United States dollars, accepted all over Indonesia since War World II, are still the most useful foreign currency to carry through these islands. It is very recommended that you always bring US Dollar in Bali. Though the dollar will probably have the most favorable exchange rate, it is possible to cash other well-known currencies like Australian dollars, German marks, Netherlands florins, French and Swiss francs. Canadian and New Zealand dollars are a bit more difficult.
Traveler's checks and cash in U.S. currency can be changed at almost any moneychanger or bank, although changing other currencies can sometimes pose a problem. The smaller towns of Bali may not have banks or, if they do, they may not accept your particular currency. They maybe their noses up at the good old British pound, but they will usually accept crisp US$100 bills. No passport is usually required to change cash.
Change money at the bank in Kuta or Denpasar, which offer the best rates. Large denomination U.S. notes or traveler's checks (100 dollar bills as opposed to twenties) fetch a higher rate of exchange. Obviously, this only really matters if you are going to be changing large amounts.
Indonesian banks, even on Bali, refuse to touch foreign banknotes which are soiled, worn, or physically damaged. If you do a good job taping them with transparent tape, you will probably get away with passing damaged notes off. Banks also will not exchange foreign coins.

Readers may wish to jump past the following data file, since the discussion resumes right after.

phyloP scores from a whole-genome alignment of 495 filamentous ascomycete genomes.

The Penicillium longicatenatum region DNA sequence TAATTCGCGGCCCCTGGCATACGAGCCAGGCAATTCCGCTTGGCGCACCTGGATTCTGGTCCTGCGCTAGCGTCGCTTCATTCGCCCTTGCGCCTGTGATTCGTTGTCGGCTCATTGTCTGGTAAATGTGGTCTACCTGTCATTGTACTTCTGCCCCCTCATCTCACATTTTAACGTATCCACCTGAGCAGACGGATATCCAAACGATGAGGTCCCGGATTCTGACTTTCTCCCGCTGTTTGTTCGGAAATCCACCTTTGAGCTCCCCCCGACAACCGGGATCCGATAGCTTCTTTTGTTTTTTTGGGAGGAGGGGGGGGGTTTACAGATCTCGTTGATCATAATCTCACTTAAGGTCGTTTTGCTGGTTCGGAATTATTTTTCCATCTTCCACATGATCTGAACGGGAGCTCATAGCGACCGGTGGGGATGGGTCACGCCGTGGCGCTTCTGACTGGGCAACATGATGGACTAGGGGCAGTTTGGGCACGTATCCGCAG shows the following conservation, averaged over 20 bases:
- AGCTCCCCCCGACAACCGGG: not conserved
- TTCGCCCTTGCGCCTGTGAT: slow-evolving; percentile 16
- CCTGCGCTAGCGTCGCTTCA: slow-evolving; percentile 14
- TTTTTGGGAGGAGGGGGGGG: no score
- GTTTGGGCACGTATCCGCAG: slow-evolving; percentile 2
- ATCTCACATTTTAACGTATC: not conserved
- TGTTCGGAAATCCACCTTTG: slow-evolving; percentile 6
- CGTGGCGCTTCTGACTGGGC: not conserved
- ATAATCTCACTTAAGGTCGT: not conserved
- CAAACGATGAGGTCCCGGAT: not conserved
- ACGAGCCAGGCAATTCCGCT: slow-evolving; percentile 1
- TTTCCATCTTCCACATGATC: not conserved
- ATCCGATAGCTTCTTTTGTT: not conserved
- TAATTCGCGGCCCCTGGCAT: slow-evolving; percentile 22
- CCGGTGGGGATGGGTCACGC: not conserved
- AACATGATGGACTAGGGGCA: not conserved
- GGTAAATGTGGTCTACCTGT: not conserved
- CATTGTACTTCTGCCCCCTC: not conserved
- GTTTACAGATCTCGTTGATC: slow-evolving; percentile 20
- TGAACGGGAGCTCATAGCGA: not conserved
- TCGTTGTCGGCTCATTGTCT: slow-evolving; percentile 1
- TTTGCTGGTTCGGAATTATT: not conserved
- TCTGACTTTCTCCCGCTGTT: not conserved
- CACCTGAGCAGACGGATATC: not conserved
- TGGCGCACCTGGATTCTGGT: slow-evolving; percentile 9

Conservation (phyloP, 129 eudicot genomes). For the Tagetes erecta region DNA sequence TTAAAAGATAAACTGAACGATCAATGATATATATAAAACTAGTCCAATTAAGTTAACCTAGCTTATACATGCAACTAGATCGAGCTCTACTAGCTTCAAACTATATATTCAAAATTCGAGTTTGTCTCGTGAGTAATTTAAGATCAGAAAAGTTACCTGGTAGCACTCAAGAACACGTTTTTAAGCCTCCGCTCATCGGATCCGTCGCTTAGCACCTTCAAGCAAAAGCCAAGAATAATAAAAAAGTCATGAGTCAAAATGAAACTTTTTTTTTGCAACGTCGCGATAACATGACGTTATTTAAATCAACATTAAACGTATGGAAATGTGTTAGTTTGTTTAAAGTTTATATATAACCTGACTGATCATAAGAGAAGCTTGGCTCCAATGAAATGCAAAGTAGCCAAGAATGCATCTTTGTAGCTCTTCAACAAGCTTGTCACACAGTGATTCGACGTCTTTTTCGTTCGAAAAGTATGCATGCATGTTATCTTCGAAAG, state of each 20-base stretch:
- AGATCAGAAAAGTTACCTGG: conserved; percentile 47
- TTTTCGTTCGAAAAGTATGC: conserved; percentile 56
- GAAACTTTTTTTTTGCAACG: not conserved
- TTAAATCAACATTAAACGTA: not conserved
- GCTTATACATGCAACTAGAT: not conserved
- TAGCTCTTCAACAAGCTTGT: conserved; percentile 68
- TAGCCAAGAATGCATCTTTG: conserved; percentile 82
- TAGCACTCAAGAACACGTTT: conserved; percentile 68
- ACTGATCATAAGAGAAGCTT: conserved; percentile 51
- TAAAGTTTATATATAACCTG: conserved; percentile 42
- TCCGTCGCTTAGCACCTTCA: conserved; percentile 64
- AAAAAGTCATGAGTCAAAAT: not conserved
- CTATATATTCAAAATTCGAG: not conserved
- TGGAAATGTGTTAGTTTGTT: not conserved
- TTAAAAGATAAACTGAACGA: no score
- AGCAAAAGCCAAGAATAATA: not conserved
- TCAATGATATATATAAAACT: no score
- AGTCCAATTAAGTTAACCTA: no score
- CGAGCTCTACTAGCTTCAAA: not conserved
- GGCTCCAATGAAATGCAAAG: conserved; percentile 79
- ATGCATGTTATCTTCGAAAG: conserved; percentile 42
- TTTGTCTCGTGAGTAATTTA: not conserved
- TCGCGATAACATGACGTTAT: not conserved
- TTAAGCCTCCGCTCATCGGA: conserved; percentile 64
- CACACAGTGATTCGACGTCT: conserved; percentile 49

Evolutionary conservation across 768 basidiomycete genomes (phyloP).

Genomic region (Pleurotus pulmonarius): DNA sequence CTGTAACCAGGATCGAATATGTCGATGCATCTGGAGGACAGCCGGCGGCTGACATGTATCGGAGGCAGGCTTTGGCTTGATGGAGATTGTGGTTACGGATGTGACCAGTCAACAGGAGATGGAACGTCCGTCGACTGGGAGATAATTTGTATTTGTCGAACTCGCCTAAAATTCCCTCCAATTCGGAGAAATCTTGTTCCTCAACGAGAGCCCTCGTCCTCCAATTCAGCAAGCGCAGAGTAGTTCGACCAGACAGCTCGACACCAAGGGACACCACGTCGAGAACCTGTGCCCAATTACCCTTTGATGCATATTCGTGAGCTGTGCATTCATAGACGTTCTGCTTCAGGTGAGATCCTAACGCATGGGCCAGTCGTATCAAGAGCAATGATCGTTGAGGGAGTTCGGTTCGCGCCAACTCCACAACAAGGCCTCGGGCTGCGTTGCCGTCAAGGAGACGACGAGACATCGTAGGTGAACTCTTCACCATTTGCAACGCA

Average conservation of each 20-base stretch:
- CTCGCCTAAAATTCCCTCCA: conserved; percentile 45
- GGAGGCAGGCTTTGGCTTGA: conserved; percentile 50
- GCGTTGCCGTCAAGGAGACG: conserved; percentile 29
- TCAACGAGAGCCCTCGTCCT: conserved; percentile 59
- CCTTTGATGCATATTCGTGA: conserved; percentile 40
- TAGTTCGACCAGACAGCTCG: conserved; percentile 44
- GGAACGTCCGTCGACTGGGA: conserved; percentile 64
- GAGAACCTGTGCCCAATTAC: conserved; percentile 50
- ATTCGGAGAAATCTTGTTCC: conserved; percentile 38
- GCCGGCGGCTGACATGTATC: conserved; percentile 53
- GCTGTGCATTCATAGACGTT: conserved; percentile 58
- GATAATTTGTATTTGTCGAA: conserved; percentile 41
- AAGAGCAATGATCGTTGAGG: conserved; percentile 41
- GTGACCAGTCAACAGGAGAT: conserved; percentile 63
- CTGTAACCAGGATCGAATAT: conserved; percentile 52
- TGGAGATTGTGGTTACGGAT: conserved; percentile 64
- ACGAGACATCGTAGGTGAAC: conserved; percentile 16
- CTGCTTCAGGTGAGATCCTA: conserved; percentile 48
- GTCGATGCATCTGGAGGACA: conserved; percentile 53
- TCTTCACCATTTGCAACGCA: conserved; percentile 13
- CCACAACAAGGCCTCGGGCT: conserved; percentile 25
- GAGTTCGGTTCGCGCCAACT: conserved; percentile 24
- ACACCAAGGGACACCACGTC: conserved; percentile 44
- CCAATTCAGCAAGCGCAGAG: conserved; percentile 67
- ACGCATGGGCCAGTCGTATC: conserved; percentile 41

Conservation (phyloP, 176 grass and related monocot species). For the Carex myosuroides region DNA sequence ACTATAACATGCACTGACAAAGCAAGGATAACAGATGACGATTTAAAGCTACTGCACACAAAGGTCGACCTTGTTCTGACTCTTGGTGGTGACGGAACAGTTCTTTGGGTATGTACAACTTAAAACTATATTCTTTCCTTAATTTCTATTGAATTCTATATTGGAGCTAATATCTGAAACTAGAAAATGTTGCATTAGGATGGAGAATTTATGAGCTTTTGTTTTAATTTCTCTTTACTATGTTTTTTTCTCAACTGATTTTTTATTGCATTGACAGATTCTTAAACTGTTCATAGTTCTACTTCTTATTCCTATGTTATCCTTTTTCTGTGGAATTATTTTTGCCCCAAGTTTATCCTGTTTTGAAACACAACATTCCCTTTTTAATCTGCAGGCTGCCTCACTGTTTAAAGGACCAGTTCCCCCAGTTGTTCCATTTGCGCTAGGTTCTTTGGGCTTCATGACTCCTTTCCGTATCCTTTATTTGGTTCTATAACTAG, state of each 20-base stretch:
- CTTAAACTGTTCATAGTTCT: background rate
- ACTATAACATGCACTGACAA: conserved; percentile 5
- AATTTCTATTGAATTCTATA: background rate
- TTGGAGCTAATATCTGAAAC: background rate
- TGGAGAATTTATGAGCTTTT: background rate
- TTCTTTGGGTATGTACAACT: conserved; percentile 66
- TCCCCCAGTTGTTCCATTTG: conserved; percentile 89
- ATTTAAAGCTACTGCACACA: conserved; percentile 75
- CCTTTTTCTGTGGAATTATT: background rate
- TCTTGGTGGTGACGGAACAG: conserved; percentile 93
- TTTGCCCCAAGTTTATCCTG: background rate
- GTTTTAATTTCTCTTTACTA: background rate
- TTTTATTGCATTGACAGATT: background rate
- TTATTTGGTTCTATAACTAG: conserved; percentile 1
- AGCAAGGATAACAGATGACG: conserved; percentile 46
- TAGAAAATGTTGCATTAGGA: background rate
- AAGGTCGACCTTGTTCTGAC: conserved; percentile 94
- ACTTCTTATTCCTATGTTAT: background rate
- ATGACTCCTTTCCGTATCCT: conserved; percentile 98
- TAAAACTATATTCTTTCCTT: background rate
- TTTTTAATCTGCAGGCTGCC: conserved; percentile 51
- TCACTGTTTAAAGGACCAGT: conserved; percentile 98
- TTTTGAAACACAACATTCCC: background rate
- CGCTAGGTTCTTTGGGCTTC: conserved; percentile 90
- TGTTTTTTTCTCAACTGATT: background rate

Indonesian paper currency tends to stay in circulation longer, so Indonesian banknotes start to take on the appearance of filthy scraps of torn cloth. This worn money will not be accepted, so do not allow it to be passed on to you. If it is, the only place you can change it is at a bank.
Exchange rates depend on the bank and even on the branch of the bank. In some cases, the headquarters bank changes money but their city branches do not. You will need your passport and tourist entry card for each transaction.
In order to encourage tourism and because of he intense competition between moneychangers, the best rates on Bali are in the tourist areas. In the far reaches of the island, such as Amlapura and Gilimanuk, the exchange rates tend not to be as good or there could be no banks at all.
Avoid, if you can, exchanging money at hotel front desks, where you will get at least 10% below the rate offered by state banks. The more expensive the hotel, the worse the rate. The moneychangers at Bali's Ngurah Rai Airport offer very competitive rates. So good in fact that you might as well change several hundred dollars as soon as you land on Bali, to save you time and trouble changing money later.
Moneychangers generally do not charge a fee for their services, so you can change money as often as you want without it costing you. Anyplace tourists congregate will be choked with moneychangers. Though their rates vary, they offer quicker service and usually give a better exchange rate than banks. They also do not open as early but stay open much later than banks. Banks seldom post exchange rates, but moneychangers always do.
Rates fluctuate daily. Check out more than one moneychanger and compare the rates of the currency you have. You could try for a better rate, but you could wear out several cents worth of shoe soles finding it, Pay more attention to finding a place where they do not try to forget the last Rp 300 or give you Rp 500 instead of Rp 5000 and see if you notice.
Count your money to see if it is correct.